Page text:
The real tragedy of the Trump-Cummings feud

The real tragedy of the Trump-Cummings feud
© Getty Images - Greg Nash

As a pastor of an inner-city church in Baltimore, I am appalled by the political theater and the knee-jerk cries of racism at the expense of people who are suffering from decades of neglect and poverty in urban America. 

Over the weekend, President Trump tweeted that Rep. Elijah CummingsElijah Eugene CummingsThe Hill's Morning Report - Presented by National Industries for the Blind - Manchin says no; White House fires back House Democrats find drug companies 'unjustified' in price hikes Your must-read holiday book list from members of Congress MORE (D-Md.) should be ashamed of his “disgusting, rat and rodent infested mess” of a congressional district. Cummings chairs the House Oversight Committee, which recently subpoenaed the personal emails and phone records of Trump, his staff and associates.

President Trump’s remarks set off a firestorm of reactions and remarks decrying racism. And just like that, once again many people got distracted and resorted to personal, petty and partisan politics and rhetoric rather than challenging the president or crafting a policy to address the abject poverty that continues to hamper Baltimore and other communities in the wealthiest country in the world.


I love Congressman Elijah Cummings. I hold him in high esteem. He has been my friend, a key supporter and a champion for the residents of Baltimore and beyond. I have worked with him and personally witnessed his help to enable young people to pay for college and his determination to bring jobs to the community and ensure that people are gainfully employed.

I have walked side by side with him through the streets of Baltimore during the uprising after Freddie Gray’s death in police custody. In my estimation, Congressman Cummings is a man of great intelligence and integrity.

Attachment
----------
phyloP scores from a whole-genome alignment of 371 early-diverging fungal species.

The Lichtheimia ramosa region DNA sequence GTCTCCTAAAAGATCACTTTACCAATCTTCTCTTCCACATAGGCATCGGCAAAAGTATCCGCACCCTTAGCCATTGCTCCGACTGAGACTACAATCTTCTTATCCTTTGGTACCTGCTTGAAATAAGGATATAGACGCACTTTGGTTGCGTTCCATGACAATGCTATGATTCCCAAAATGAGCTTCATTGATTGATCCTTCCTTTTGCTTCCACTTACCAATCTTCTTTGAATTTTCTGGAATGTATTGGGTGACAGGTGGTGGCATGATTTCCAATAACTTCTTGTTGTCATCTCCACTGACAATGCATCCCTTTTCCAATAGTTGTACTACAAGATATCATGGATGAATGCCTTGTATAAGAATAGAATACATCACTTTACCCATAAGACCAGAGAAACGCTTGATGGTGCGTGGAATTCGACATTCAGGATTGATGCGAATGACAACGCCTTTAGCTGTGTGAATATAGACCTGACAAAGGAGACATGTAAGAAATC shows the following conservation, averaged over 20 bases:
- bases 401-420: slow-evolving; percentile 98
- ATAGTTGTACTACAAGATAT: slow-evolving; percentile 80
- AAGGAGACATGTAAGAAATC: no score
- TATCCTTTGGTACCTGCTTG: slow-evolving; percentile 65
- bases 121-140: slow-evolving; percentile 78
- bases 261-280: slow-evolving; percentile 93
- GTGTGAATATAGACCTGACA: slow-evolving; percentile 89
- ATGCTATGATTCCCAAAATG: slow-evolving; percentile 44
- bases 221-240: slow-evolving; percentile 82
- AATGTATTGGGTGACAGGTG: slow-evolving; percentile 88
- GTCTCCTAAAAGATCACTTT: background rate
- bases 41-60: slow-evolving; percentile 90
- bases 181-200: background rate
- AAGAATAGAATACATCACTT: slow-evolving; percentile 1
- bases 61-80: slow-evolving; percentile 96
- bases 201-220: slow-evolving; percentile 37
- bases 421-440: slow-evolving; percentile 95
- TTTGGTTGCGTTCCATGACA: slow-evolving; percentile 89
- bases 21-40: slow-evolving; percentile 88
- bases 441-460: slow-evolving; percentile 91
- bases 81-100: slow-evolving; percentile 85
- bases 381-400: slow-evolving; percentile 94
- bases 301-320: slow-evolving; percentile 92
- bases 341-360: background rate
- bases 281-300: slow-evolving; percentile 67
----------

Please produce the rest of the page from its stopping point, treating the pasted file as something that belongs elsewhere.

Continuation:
Nevertheless, Trump’s tweet really highlights something bigger than Cummings, something that we will miss if we get distracted by charges of racism that can blind us to the reality of the unconscionable living conditions in parts of urban America.

It would be too easy to give in to the tone and provocative rhetoric of the president. Instead, let’s address the difficult but necessary issue of poverty that affects working whites, African Americans and Latinos alike in inner-city communities.

It seems we have forgotten about America’s distressed communities. Or perhaps we’ve become too familiar and numb to them.

How can we be more upset about President Trump’s rhetoric than about the reality of people living in blighted communities with derelict school facilities, lead-based water, health disparities, food deserts and a lack of quality and affordable housing?  

For decades urban communities have been placed on the back burner of economic empowerment. President Bill ClintonWilliam (Bill) Jefferson ClintonBiden: A good coach knows when to change up the team Perdue proposes election police force in Georgia To boost economy and midterm outlook, Democrats must pass clean energy bill MORE could’ve helped the inner cities, but he was wedded to the outdated economic policies of Robert Rubin. President Obama could’ve helped inner city America, but he was wedded to the outdated economic policies of Larry Summers. President Bush could’ve helped inner city America, but he was wedded to a war economy. 

The United States has spent $5.9 trillion in wars in the Middle East and Asia since 2001. But there is a war going on in Baltimore and cities like it across America, and we need to develop an economic policy that builds up Main Street the way we bailed out Wall Street.

To President Trump’s credit, he signed the Opportunity Zones Investment Act, which incentivizes private investors to invest in distressed communities. But that private investment needs public subsidy to compliment it to make the policy work for the communities it was intended to help. Economic failures, not racism, are the principle cause of poverty in America.

What a tragedy it would be if after this news cycle passes, nothing more is done to restore people and rebuild properties in Baltimore and urban centers across America. What a tragedy it would be to get distracted by the vitriolic rhetoric of the president rather than developing a constructive bipartisan economic policy to rebuild the crumbling infrastructure of our cities and underserved communities.

Human beings are crying out for help. But I wonder: Who’s listening and who really cares?

Bishop Donté L. Hickman is pastor of Southern Baptist Church in Baltimore, Maryland.